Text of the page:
J. FRANKLIN THOMAS, A.B., Beloit, 1904. Theories concerning the influence of physical environment upon society. 1918. Columbia.

W. A. TILLEY, A.B., McMaster, 1910; Th.B., 1912; A.M., Chicago, 1915. Attitude of eastern churchmen of the fourth century toward property and property rights. 1918. Chicago.

F. J. TSCHAN, A.B., Loyola, 1901; A.M., 1913. The Virginia plantation. 1917. Chicago.

L. E. YOUNG, S.B., Utah, 1895. The social and economic development of Utah under the leadership of Brigham Young. 1917. Columbia.

The price,

Agriculture, Mining, Forestry, and Fisheries EDWARD D. BAKER, A.B., Chicago, 1903; A.M., Columbia, 1913. production, and sale of hard winter wheat in the United States. Chicago.


JOHN DONALD BLACK, B.A., Wisconsin, 1909; M.A., 1910. Land tenure in
America. 1917. Wisconsin.

MERTON KIRK CAMERON, A.B., Princeton, 1908; A.M., Harvard, 1914. History
of the tobacco growing industry in the United States. Harvard.
WILLIAM WILSON CUMBERLAND, A.B., Occidental, 1912; A.M., Columbia, 1913.
Coöperation in the California citrus industry. 1917. Princeton.

HARRY ERNST ERDMAN, B.S., South Dakota State College, 1912. Coöperative and municipal marketing of whole milk in the United States and abroad. 1917. Wisconsin.

WILBER JOHN FRASER, A.B., Illinois, 1893; S.M., 1902. Farm incomes in the dairy regions about the Elgin district in Illinois. Harvard.

LEIGHTON GEORGE FOSTER, B.A., Lawrence, 1912; M.A., Wisconsin, 1916. Methods of marketing Wisconsin livestock. 1918. Wisconsin.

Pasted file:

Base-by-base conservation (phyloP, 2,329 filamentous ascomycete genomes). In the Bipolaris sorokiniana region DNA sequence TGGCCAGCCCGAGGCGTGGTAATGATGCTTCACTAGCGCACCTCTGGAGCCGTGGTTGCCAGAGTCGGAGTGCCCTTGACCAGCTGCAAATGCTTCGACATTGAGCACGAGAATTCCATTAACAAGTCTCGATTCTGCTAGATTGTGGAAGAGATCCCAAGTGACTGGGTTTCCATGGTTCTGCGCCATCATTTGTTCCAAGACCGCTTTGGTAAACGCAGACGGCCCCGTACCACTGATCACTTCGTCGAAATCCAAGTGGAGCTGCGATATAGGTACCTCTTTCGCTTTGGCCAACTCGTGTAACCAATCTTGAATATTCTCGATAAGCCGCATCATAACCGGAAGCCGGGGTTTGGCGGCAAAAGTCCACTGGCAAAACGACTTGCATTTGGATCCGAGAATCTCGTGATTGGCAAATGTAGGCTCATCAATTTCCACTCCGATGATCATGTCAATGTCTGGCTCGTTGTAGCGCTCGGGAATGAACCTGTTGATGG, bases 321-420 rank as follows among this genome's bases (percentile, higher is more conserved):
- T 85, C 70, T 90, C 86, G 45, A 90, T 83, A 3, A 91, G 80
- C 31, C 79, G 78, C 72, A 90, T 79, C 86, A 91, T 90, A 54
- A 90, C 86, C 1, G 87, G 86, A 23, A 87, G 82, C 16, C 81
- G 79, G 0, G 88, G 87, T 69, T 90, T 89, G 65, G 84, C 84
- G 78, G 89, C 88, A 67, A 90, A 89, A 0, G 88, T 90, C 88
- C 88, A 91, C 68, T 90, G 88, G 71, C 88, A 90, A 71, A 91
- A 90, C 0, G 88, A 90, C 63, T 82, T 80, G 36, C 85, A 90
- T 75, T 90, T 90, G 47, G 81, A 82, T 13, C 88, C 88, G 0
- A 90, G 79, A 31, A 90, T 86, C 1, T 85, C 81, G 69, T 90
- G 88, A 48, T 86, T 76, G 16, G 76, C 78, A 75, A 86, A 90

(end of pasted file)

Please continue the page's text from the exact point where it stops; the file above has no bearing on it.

WILLIAM E. GARNETT, B.A., Cornell, 1913; M.A., Peabody, 1916. Rural social survey of Albemarle county, Virginia. Wisconsin.

H. B. HALL, S.M., Massachusetts Agricultural, 1912. The history of American agriculture from 1890 to 1910. Harvard.

ASHER HOBSON, B.A., Kansas, 1914; M.A., Wisconsin, 1915. The direct marketing of farm products. Wisconsin.

CLARENCE L. HOLMES, B.A., Michigan. History of land tenure in South Dakota. 1917. Wisconsin.

GEORGE H. NEWLOVE, Ph.B., Hamline, 1914; A.M., Minnesota, 1915. Economic history of agriculture in Illinois. 1918. Illinois.

HUGH BRUCE PRICE, B.A., Wisconsin, 1914; M.A., Minnesota, 1916. The inspection and grading of grain. 1918. Yale.

FREDERIC EARNEST RICHTER, A.B., Harvard, 1913. The copper industry. Harvard.

O. C. STINE, Ph.B., Ohio, 1908. Economic history of corn products in the United States. Wisconsin.

RALEIGH W. STONE, M.S., Valparaiso, 1914. The rural survey. 1917. Chicago. THOMAS JACKSON WOOFTER, Jr., A.B., Georgia, 1912. Negro farm life in Georgia. 1918. Columbia.

HOLBROOK WORKING, A.B., Denver, 1915. A study of the economic effects of government aid to agriculture. 1919. Cornell.

Manufacturing Industries

HARRY ALONZO BRANDT, B.A., Pomona, 1914. The hide and leather trade. 1919.


ALZADA COMSTOCK, A.B., Mt. Holyoke, 1910; A.M., Columbia, 1913. The newspaper publishing business. 1918. Columbia.

MARGARET CHASE GOING, B.A., McGill (Montreal), 1912; M.A., 1913. The furniture industry. 1917. Chicago.

ALEXANDER C. GOURVITCH, Bachelier ès Lettres, University of Paris, 1910; Diplômé d'Etude Supérieur, 1911; Licencié ès Lettres. Some aspects of the clothing industry. 1918. Columbia.

HOMER E. GREGORY, A.B., Washington State College, 1914. The aluminum industry. 1917. Chicago.

ERNEST HERMAN HAHNE, A.B., Nebraska, 1911; LL.B., 1913; A.M., Harvard, 1914. The history of the meat packing industry in the United States. Harvard.

HENRY FULLER HOLTZCLAW, B.A., Arkansas, 1913. The lumber industry in the United States. 1917. Johns Hopkins.

ROBERT ELWOOD MOORE, A.B., Wesleyan, 1915; A.M., 1916. An investigation of the relation of iron prices to business conditions. 1919. Columbia.

Transportation and Communication

BASCOM W. BARNARD, A.B., Trinity (N. C.), 1915; A.M., 1916. Government improvement of rivers and harbors. Princeton.